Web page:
Summer 2017: Our group has new members

We are very happy that our group has new members and guests!

May 2017: Sebastian defended his PhD thesis @ ETH, congratulation!

We are very happy that Sebastian finished his PhD thesis on Climate extremes and their impact on ecosystem–atmosphere interactions in a very impressive defense at the ETH Zürich. Congratulations from the entiere team - we are proud of you. From left to right: Martin Heimann, Niki Gruber, Sebastian Sippel, Sonia Seneviratne, Miguel Mahecha.

April 2017: Workshop on Using the Earth System Data Cube: Status and Future

In these days we are about to finalize the CAB-LAB project (more known as the “Earth System Data Cube”) and will have a small Final Workshop that will be held at ESRIN, Frascati (Italy) on 12th April, 2017.

The aims of this Workshop are

  • To present what has been achieved so far regarding building the Earth System Data Cube (from an infrastructural point of view),
  • To present the scientific avenues we have been exploring,
  • To discuss how the community evaluates the potential of the project for the future,
  • To discuss new use-cases that can be addressed in future work.

More details about the meeting will be added here soon

March 2017 Talie presents her final study from the PhD thesis in the German TV

Talie Musavi presented her latest study published in Nature Ecology and Evolution in the 3sat-nano: The German title is Alte Wälder atmen besser wee done! Want to see it? Follow this link. Another contribution in the MDR is unfortunatly not available online any more.

Jan 2017: No evidence for increasing precipitation extremes and annual totals in the world's dry regions!

Recently we tried to publish a comment on a Nature Climate Change paper that received a lot of attention, but uses very problematic statistical approaches. However, we were not allowed to publish our critique in the very journal despite of reviewers acknowledging that there were issues in the paper. But, as we consider the topic a very important one it needs to be based on robust analytics. Consequently, we submitted our comment to another journal: Hydrology and Earth System Sciences. Here, again, the reviews were very positive (all can be seen in the discussion forum) and now the final paper is accepted and was published these days:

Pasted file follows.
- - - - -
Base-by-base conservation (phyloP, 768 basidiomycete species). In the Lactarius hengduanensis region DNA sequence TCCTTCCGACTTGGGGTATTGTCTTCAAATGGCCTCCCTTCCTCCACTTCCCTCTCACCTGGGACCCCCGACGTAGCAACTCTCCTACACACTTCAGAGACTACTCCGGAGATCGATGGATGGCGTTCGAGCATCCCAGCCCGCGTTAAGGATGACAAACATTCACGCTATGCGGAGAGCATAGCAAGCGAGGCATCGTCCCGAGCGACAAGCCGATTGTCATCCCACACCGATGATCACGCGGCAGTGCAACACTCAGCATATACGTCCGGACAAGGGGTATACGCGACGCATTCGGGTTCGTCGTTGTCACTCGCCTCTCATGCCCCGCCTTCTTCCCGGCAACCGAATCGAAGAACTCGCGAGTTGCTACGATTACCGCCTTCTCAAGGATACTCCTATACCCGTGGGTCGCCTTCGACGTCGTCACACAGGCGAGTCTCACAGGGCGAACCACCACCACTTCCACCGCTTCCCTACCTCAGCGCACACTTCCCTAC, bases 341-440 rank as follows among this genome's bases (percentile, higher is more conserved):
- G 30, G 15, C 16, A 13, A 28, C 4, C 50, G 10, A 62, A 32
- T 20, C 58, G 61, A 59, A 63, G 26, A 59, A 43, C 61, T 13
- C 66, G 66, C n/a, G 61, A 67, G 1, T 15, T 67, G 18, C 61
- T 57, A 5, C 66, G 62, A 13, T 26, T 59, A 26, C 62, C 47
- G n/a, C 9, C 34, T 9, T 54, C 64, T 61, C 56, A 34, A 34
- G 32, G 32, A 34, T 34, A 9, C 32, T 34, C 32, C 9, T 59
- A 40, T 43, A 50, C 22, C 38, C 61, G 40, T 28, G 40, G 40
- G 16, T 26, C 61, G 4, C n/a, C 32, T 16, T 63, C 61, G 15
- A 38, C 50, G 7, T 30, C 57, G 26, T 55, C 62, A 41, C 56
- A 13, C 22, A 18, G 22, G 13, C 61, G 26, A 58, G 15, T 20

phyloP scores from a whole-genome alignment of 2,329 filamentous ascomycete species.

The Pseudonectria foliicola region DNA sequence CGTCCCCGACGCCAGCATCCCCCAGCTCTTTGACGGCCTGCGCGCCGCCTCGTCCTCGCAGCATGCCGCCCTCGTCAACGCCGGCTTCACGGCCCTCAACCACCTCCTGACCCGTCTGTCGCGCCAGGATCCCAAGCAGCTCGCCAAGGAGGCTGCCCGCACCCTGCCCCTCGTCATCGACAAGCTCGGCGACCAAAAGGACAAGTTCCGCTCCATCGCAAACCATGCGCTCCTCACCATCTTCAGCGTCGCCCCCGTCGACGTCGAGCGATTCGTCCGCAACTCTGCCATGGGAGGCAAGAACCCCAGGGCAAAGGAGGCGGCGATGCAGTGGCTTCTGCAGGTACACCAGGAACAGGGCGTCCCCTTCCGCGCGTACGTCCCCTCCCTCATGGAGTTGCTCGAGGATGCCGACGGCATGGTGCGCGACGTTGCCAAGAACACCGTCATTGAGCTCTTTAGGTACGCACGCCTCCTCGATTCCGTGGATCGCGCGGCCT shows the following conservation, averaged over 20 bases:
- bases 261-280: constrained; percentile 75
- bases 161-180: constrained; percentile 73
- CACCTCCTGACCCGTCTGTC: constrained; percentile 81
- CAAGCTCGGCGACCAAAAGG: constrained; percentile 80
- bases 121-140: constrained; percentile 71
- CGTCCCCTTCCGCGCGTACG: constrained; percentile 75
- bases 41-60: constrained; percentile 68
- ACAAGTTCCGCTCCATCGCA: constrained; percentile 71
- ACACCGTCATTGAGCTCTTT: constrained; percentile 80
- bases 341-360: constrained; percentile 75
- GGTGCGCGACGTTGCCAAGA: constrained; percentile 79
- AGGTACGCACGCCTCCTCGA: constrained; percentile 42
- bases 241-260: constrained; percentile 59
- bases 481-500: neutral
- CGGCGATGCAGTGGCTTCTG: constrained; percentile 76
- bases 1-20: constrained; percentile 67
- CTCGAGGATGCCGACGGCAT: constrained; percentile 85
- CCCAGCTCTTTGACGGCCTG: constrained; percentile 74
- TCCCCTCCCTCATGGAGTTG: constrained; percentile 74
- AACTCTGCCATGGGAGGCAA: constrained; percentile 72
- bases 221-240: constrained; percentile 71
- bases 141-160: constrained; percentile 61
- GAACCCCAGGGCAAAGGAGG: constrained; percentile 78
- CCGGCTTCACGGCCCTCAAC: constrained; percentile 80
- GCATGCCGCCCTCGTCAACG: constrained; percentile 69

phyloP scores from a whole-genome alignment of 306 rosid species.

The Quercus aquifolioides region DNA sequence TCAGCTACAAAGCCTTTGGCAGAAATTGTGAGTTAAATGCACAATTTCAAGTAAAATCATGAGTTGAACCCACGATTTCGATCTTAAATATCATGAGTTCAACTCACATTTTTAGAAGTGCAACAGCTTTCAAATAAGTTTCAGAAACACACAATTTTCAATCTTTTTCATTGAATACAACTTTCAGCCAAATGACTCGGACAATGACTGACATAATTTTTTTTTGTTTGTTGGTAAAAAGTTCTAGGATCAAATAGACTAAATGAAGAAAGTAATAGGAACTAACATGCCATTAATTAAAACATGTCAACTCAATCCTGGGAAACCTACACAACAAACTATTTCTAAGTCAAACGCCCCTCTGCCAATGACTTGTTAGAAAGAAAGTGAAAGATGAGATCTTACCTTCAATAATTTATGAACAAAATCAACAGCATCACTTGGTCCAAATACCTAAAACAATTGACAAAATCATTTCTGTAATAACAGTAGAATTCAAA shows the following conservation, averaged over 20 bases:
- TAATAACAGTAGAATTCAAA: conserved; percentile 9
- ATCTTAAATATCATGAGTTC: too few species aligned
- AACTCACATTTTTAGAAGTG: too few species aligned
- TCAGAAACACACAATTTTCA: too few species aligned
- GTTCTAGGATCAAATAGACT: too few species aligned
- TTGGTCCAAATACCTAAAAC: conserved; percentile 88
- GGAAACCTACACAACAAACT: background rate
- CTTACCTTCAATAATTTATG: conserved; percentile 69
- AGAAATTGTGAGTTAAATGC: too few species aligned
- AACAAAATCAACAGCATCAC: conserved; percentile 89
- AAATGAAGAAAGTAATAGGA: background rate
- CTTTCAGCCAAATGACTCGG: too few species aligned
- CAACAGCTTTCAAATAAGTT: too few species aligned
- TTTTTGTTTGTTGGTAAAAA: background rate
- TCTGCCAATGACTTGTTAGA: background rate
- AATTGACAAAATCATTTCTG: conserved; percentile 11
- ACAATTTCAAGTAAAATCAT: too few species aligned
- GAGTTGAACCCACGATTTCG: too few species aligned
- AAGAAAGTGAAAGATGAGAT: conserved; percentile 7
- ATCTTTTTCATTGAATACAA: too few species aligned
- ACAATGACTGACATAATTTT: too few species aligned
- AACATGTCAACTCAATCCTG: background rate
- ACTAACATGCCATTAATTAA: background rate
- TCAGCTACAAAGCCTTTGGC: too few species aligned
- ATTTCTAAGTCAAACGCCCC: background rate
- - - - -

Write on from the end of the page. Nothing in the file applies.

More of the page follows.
Sippel, S,, Jakob Zscheischler, Heimann, H., Lange, H., Mahecha, M.D., van Oldenborgh, G.J., Otto, F.E.L. & Reichstein, M. Have precipitation extremes and annual totals been increasing in the world's dry regions over the last 60 years? Hydrolgy and Earth System Sciences, 21, 441-458, doi:10.5194/hess-2016-452.

Fig (right): Trends and 30-year means of spatially aggregated heavy precipitation (Rx1d) in dry and transitional regions combined (Greve et al., 2014). Grey lines indicate our estimation using an aridity-based dryness definition and correcting for statistical artefacts, black lines are estimated equally, but after removing cases of incomplete temporal coverage. All p-values are given for two-sided (one-sided) Mann-Kendall trend tests.

Jan 2017: Older and more diverse forests have a stable photosynthetic capacity

In tandem vegetation and soils serve as global "bioreactors" that constantly take‐up and release CO2. The intensity of this "natural pump" partly shapes the atmospheric concentrations of CO2. However, this is a fragile process i.e. climate extremes and variability can affect it substantially. Consequently, many scientists are seeking to understand which factors are stabilizing the key ecosystem processes such as its capacity to take up CO2 over the years. Writing in the newly launched journal Nature Ecology and Evolution, Talie from our team and coworkers across the world investigate the capacity of forests to dampen the effect of climate variability on the natural CO2 pump. Two factors seem to clearly control this "buffer": Forest age and its species diversity. This finding can be read as a scientific call to preserving old forests and their diversity order to stabilize their functionality! Congrats to this nice success... For more information please go to: Go to the publishers page!

Jan 2017: EGU session submission - Information extraction from satellite Earth observations using data-driven methods